Alternatively, the phosphatidic acid can be converted to a derivative having a leaving group, for example, morpholine, as described in Example 2D and 3A. The coupling of the phosphatidic acid morpholidate and the nucleoside phosphate occurs on treatment of the mixture with a basic catalyst, Example 2E and 3C. This alternative synthetic method is the subject of a U.S. patent application Ser. No. 07/706,873, filed May 29, 1991, abandoned in favor of U.S. Ser. No. 08/251,018, filed May 31, 1994.
The synthetic reactions are followed using thin layer chromatography (TLC) with appropriate solvents. When the reaction, as determined by TLC, is complete, the product is extracted with an organic solvent and purified by chromatography on a support suitable for lipid separation, for example, silicic acid.
The synthesis of products comprising adenine or cytidine having reactive amino groups may be facilitated by blocking those groups with acetate before the coupling reaction by treatment with acetic anhydride; after the chromatography of the final product, the amino groups are unblocked using dilute ammonium hydroxide.
In any of the lipid derivatives of the invention, the nucleoside may be any antiviral nucleoside having antihepatitis activity; R1-2 (as well as R3-4 for the bis(diacylglycero) phosphate species) may be any saturated or unsaturated fatty acid having from 2 to 24 carbon atoms. Polyunsaturated, hydroxy, branched chain, and cyclopropane fatty acids are also possible. The stereochemistry of the glycerol moieties can include sn-1 or sn-3 phosphoester bonds or racemic mixtures thereof. There may be 1 or 2, (as well as 3, or 4 for the bis(diacylglycero) phosphate species) acyl ester groups, or alkyl ether or vinyl ether groups, as required.
A variety of other phospholipids may be linked to nucleosides, including, but not limited to phosphatidylglycerol, phosphatidylinositol, or any other phospholipid wherein the head group contains an available linking hydroxyl group, in either a natural polyhydroxyl alcohol such as inositol, or one in which it has been substituted by another polyhydroxy alcohol or by a carbohydrate, such as a sugar, again either natural or synthetic. In this case the nucleoside phosphate will be added by esterification to one or more of the hydroxyls of the alcohol or carbohydrate. Other glycolipids may also serve as the ligand to which the phosphate group of the nucleotide is attached by means of esterification to a glycolipid hydroxyl group. Other glycolipids, whether or not phospholipids, such as selected cerebrosides or gangliosides, either natural or synthetic, having suitable hydrophobic properties may also be advantageously used. These may also be linked to nucleotides by similar esterification of carbohydrate hydroxyl groups.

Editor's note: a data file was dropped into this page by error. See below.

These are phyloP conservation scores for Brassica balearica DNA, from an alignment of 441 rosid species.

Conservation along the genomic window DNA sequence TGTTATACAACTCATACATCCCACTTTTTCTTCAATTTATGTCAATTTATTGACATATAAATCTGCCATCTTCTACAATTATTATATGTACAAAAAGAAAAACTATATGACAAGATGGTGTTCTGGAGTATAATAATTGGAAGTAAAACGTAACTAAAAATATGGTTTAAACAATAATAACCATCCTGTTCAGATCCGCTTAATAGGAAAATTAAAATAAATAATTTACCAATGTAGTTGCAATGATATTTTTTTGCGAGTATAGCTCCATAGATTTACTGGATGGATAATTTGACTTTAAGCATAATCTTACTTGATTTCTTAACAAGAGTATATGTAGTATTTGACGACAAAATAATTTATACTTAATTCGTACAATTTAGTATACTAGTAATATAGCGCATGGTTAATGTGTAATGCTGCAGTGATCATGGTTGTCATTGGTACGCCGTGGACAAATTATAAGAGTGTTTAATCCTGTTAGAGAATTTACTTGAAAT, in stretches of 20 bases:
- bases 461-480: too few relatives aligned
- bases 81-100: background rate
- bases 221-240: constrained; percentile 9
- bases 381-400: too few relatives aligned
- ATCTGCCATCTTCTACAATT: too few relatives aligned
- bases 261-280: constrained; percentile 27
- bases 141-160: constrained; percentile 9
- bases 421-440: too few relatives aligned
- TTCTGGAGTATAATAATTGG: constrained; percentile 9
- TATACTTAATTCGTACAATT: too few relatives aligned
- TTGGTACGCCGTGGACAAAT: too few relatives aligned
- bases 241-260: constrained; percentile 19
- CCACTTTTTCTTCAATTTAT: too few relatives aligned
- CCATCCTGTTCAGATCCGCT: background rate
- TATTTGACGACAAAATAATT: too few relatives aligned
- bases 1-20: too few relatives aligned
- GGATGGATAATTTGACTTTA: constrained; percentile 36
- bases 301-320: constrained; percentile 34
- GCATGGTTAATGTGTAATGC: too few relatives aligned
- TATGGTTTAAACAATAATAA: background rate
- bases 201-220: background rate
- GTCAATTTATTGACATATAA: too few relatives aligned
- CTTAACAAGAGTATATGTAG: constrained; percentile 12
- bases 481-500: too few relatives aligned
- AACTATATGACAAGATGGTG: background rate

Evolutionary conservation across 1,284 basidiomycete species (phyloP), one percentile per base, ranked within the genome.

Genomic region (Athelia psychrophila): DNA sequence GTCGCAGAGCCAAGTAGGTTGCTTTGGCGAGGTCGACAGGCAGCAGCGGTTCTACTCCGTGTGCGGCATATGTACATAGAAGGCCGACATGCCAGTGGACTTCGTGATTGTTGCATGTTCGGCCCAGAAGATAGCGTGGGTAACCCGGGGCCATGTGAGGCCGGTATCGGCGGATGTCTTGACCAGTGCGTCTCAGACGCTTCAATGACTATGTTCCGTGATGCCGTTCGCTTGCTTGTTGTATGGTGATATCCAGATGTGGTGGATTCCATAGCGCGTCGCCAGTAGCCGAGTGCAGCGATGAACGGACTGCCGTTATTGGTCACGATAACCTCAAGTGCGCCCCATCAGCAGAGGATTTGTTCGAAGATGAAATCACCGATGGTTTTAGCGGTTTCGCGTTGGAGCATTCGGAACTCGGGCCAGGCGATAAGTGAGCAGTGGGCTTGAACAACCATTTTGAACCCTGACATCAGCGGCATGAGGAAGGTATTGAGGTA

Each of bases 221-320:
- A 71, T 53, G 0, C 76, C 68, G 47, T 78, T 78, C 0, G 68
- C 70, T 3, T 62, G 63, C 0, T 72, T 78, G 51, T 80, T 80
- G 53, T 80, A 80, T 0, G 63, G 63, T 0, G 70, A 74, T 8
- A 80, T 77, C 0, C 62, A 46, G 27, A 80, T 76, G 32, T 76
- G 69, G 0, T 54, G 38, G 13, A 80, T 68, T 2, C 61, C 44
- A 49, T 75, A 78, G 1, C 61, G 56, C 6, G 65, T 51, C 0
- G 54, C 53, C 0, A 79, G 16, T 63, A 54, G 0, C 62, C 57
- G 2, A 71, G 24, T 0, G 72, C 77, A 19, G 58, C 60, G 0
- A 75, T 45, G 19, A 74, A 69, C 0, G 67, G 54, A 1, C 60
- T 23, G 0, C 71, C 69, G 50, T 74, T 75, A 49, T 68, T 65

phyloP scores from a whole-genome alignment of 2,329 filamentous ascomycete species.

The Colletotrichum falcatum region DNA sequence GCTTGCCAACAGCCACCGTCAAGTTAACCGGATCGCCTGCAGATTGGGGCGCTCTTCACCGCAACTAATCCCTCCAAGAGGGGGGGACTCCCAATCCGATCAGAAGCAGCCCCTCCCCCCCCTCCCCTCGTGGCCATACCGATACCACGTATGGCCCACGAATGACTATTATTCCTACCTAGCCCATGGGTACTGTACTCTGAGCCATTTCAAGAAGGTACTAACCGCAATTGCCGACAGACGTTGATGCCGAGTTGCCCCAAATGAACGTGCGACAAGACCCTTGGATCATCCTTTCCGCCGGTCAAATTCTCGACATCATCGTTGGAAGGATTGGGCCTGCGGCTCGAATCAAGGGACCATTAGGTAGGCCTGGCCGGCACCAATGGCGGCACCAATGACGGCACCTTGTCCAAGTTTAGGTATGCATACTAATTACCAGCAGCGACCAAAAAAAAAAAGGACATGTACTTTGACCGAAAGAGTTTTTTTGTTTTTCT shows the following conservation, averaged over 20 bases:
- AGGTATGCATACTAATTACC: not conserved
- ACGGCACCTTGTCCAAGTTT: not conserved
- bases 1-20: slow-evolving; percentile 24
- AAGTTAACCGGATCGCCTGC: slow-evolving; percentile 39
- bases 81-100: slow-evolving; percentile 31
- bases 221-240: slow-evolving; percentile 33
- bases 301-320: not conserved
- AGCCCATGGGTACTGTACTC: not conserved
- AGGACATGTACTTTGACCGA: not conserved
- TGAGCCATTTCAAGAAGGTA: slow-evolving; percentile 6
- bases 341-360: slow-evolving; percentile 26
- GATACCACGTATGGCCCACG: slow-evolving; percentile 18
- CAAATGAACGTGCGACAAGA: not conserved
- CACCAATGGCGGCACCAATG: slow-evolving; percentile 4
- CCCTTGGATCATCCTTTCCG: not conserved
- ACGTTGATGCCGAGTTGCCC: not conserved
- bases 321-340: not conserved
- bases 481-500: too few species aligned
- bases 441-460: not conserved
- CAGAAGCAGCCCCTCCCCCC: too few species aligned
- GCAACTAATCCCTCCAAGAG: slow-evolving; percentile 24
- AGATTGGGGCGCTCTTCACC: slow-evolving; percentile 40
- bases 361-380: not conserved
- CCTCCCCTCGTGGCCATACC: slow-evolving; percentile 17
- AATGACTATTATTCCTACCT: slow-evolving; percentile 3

Furthermore, antiviral nucleosides can be linked to the phosphate groups of the phosphatidylinositol mono-, di- and triphosphates, or to the phosphate-substituted carbohydrate moieties of phospholipids or glycolipids, either natural or synthetic.
Phosphatidylserine may be linked to nucleoside analogues directly by esterification of its carboxyl group with the 5'-hydroxyl of the nucleoside ribose group. Synthetic phospholipids which are similar in structure to phosphatidylserine, in the presence of a carboxyl group in the polar headgroup, may be linked in a similar way.